Banks have ATMs inside and outside the branches. Other ATMs are located in busy areas, such as shopping malls, supermarkets, convenience stores, airports, bus and train stations, gas stations, casinos, and restaurants. Most ATMs installed in banks are multifunctional, while other ATMs installed outside the office are, in principle, mainly or exclusively for cash withdrawals.
ATMs require consumers to use a plastic card (bank debit or credit card) to complete a transaction. Consumers are authenticated with a PIN before making a transaction.
There are two main types of ATM. In the base unit, customers can only withdraw cash and receive renewed account balances. More sophisticated machines accept deposits, facilitate payments and line of credit transfers, and access account information.
To access the advanced features of complex devices, the user must often be the holder of the bank account that operates the machine.
Analysts predict that ATMs will become even more popular and that ATM withdrawals will increase. ATMs of the future have the potential to become full-featured terminals in place of or in addition to traditional bank tellers.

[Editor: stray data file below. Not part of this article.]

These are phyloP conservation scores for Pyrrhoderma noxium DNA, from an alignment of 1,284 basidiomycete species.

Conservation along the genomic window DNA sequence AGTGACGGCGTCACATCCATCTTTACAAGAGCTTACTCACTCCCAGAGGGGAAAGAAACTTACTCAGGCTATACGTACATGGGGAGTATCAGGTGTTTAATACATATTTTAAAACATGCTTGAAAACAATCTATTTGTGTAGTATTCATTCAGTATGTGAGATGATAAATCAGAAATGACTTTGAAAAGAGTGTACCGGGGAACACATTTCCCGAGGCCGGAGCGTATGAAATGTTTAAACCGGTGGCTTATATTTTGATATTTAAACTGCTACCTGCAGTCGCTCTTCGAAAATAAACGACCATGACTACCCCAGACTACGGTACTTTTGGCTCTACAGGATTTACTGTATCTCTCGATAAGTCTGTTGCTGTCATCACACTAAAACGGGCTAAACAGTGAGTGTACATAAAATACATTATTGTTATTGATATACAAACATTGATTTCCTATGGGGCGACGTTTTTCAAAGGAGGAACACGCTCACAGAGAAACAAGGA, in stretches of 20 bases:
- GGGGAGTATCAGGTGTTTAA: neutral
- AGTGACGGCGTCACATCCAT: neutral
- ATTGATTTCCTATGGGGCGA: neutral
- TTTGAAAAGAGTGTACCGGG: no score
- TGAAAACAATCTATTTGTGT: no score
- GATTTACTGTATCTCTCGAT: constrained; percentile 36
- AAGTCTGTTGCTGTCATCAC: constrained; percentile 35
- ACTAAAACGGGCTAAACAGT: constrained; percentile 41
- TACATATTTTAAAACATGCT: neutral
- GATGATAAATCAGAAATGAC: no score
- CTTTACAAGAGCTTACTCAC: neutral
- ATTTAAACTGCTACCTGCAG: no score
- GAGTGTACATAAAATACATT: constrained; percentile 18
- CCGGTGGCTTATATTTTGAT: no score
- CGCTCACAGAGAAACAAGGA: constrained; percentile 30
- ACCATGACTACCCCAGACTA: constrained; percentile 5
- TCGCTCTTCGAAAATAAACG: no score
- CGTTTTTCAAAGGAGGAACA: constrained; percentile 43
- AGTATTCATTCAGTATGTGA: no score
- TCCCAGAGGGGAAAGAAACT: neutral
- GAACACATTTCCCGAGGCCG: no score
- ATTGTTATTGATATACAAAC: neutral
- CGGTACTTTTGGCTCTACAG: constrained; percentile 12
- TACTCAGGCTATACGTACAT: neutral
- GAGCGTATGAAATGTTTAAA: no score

ATM design elements
Each ATM has a different design, but they all have the same basic components.
• Card Reader: This part reads the chip on the front of the card or the magnetic stripe on the back of the card.
•keyboard: Customers use the keyboard to enter information such as personal identification numbers (PINs), types of transactions requested, and transaction amounts.
• ATM: bills are drawn from the slot in the machine connected to the safe at the bottom of the machine.
• Printer: Consumers can request receipts as needed. The receipt is printed here. The receipt will indicate the type of transaction, amount and account balance.
• Screen: The ATM provides a prompt to guide the customer through the transaction process. Information such as account information and balance will also be sent to the screen.